This study is the first report of sensitization to food allergens in our region. A high rate of sensitisation to pollens was established in earlier studies in our country. A study in Mashhad (18), Iran reported that weeds had the highest rate of sensitization, among which Russian thistle (salsolakali) was the most common in childhood. This result is similar to our results in infants but, probably due to the dry climate or different method of testing, it was not the most common. Whereas we used the RAST, they applied the skin prick test. Also, in Shiraz, the prevalence pattern of sensitisations to different types of pollens (e.g weed, grass, trees), as well as in Tehranand Karaj (12) (herbacee I/II/III, sycamore, chenopodium, tree mix, grass, ash and cedar) was similar to our study. In the Comert (2014) study, the most prevalent allergen was Phleumpratense (19.3%), whereas in our study, it was seafood mix 3 (29.4%). (17) In our study, food allergens were the most common in mothers and grass and peanut allergens in infants. Herbal topography, climate and temperature could be responsible for the difference. (18) Our results were similar to most European countries in that three to four allergens were recognized in 95% of all sensitized subjects. (17) It is well-known that allergic patients are commonly co-sensitized against different allergen sources. Advancement in the field of allergen description by molecular biological techniques has now shown that sensitization against different allergen sources can be clarified as cross-reactivity of IgE antibodies with fundamentally and immunologically linked components existent on these allergen sources. (12) A survey in Kerman indicated that allergies to food and airborne allergens differ depending on the nutritional and environmental settings. (19) The sensitization rates to grass pollen varies between 19.5% and 69.9% among European countries, and it is the most common allergen in Austria, Denmark, England, Greece, Poland, Switzerland and the Netherlands (17). In contrast in Comert's study, the prevalence of Dermatophagoides pteronyssinus and Dermatophagoides farinae was also high 16.2% and 10.5%, respectively. The sensitization rates to Dermatophagoides pteronyssinus varied between 16.8% and 68.8% within European countries. Indeed, it is the most common allergen in Belgium, France, Italy and Portugal. In our results, the frequency was 2.9%. Two studies in Turkey reported the prevalence of sensitization to allergens from cats and dogs. There is a growing tendency towards pet ownership in our country (20, 21), so this may become a problem in the future. In Comert's study, the sensitization rates to Alternaria, Aspergillus and Cladosporium were 1.1%, 0.9% and 0.7%, respectively. In Europe (22), however, the rate of Cladosporium allergies was reported to be between 0% and 12.8%. The cockroach allergen would have been an important allergen to assess if we had been able to test all of the subjects against this allergen. Mert's study reported 74.22% cockroach sensitisations (17)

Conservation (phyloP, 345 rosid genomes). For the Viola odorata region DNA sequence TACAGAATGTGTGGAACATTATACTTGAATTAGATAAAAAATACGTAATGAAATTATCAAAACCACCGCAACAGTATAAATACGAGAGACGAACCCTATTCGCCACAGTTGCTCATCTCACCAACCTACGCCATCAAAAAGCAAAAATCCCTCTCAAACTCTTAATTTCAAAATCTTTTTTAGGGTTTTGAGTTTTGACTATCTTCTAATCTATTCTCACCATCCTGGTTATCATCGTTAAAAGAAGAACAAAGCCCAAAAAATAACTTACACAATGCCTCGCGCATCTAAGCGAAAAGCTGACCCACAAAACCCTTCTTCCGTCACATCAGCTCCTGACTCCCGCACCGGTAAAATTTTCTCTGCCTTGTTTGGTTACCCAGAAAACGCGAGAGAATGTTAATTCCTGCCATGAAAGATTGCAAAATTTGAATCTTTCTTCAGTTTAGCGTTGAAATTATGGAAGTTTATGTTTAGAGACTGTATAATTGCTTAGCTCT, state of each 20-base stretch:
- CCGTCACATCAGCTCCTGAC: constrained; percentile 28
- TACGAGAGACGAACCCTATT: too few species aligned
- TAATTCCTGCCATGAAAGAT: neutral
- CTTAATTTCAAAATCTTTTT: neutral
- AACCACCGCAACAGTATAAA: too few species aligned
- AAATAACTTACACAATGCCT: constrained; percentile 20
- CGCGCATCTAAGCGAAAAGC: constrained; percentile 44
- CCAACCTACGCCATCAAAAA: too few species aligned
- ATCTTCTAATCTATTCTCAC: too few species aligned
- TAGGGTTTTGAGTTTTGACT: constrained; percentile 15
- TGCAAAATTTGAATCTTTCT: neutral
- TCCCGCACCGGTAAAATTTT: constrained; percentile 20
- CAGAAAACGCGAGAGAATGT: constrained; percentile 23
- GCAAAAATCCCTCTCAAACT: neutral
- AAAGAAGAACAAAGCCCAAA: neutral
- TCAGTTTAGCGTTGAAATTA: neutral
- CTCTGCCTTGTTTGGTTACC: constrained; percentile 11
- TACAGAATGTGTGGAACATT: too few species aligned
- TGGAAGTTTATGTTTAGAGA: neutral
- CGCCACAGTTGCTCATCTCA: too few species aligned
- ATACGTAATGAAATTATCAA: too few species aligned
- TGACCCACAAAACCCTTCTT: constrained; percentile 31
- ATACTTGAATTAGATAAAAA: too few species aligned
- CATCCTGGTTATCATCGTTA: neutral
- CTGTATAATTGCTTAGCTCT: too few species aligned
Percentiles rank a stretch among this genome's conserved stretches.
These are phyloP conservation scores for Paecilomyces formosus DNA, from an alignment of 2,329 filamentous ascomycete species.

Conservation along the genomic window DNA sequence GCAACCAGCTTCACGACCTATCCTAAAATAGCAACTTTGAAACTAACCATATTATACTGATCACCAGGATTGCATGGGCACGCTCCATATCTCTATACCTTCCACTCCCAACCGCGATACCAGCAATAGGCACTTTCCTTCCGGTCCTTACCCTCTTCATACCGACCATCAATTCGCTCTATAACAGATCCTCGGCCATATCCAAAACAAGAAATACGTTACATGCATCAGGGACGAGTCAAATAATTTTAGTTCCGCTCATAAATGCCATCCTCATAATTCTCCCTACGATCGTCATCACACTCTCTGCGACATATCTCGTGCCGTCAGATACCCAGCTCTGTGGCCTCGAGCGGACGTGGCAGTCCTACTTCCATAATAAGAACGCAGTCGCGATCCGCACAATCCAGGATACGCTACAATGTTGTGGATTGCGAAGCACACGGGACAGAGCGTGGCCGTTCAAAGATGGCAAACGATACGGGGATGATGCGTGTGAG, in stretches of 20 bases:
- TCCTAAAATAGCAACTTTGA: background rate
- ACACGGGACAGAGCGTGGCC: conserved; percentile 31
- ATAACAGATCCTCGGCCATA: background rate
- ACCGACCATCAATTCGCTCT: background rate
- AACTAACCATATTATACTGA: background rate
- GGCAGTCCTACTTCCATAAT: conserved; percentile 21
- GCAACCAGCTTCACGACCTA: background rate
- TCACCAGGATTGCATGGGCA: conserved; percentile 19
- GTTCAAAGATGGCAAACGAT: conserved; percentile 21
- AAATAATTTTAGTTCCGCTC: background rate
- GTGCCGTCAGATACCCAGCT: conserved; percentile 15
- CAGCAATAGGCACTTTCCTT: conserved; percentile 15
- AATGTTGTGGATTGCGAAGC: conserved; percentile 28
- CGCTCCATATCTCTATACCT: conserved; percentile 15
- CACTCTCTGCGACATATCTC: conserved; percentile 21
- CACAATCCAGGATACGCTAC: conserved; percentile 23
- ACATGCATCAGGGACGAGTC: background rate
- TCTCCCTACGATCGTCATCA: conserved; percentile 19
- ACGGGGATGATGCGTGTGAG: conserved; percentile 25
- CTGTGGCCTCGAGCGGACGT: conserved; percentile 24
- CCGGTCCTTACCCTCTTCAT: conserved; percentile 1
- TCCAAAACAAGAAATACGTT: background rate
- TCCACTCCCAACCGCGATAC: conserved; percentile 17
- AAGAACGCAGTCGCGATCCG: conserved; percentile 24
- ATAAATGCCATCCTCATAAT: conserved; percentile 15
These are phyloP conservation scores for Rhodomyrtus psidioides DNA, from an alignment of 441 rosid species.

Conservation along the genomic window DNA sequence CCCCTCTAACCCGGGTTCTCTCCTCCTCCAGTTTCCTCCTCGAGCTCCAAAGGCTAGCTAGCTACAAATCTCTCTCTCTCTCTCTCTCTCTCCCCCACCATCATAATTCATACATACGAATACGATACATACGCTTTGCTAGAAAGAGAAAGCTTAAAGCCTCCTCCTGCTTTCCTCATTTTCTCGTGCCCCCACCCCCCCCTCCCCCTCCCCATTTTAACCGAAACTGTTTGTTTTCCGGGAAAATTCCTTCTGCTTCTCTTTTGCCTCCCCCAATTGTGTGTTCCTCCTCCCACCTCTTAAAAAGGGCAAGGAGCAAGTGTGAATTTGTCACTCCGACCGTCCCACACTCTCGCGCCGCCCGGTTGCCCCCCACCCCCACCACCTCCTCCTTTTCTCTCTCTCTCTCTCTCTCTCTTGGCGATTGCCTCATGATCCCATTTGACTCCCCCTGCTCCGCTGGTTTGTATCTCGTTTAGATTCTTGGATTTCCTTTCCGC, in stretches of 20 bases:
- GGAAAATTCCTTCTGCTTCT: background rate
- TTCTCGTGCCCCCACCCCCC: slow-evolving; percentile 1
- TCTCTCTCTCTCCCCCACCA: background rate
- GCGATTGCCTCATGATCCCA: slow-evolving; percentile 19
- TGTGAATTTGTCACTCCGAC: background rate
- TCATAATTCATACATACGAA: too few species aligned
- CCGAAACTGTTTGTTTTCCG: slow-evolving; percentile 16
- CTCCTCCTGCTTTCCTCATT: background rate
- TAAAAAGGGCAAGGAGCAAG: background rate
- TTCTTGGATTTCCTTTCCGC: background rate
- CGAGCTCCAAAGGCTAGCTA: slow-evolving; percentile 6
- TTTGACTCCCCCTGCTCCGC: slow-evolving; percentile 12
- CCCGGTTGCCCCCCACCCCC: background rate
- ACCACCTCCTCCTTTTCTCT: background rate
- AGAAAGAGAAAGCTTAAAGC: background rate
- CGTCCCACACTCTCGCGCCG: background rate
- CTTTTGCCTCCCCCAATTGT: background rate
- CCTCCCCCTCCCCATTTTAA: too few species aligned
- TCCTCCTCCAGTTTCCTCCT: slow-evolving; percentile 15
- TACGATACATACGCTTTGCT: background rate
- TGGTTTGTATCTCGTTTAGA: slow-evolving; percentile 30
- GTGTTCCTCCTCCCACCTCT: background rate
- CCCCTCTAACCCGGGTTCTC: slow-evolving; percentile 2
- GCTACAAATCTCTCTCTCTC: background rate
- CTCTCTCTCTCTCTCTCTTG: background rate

Whereas a study in Ahvaz found the most prevalent sensitizing mould was C. acremonium followed by Penicillium spp, we did not find that the infants were sensitized to these; although we tested them for Penicillium spp and Aspergillus allergen. (24) Penicillium, aspergillus, and basidiospores are some of the fungal species that are associated with asthma and atopy in children (25). We found only one such subject. Bunyavanich (2014) reported that exposure to wheat during early pregnancy was associated with reduced odds of mid-childhood allergy and asthma. Alterations in immune function have been proposed as a mechanism contributing to later development respiratory disease (26). Since we have only investigated neonates, the further development of this group is a matter of further study.